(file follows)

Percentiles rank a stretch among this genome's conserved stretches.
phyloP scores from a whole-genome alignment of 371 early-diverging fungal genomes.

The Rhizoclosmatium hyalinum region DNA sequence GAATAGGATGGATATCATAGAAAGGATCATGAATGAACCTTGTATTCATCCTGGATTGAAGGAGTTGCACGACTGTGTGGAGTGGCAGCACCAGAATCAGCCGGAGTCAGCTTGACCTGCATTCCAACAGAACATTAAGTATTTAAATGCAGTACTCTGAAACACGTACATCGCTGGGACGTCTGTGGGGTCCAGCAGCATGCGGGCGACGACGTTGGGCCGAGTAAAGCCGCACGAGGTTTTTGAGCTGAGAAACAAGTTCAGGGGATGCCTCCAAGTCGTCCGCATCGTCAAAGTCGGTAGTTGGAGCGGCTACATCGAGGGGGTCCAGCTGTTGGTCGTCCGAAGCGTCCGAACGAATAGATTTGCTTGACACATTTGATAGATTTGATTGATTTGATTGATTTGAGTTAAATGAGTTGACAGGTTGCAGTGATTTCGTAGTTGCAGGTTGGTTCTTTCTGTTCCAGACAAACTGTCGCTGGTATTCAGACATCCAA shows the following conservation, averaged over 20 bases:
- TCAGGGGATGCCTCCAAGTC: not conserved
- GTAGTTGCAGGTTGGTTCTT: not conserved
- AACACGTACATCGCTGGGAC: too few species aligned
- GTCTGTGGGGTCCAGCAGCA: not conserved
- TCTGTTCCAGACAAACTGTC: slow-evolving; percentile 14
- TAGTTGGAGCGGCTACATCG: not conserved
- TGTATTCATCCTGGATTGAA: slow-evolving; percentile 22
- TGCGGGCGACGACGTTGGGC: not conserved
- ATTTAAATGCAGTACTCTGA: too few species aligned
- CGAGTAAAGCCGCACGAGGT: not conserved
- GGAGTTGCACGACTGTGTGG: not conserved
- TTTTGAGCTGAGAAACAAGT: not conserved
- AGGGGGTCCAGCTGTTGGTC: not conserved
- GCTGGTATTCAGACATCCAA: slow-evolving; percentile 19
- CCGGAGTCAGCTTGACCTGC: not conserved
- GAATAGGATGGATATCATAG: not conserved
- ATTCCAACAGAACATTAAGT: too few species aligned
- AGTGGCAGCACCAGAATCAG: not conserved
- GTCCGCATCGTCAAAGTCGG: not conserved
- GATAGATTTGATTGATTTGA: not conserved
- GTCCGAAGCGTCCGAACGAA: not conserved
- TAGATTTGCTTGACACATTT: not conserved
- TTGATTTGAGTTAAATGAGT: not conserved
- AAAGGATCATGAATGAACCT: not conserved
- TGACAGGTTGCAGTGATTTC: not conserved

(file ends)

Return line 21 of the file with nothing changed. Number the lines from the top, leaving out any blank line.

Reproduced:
- AGTGGCAGCACCAGAATCAG: not conserved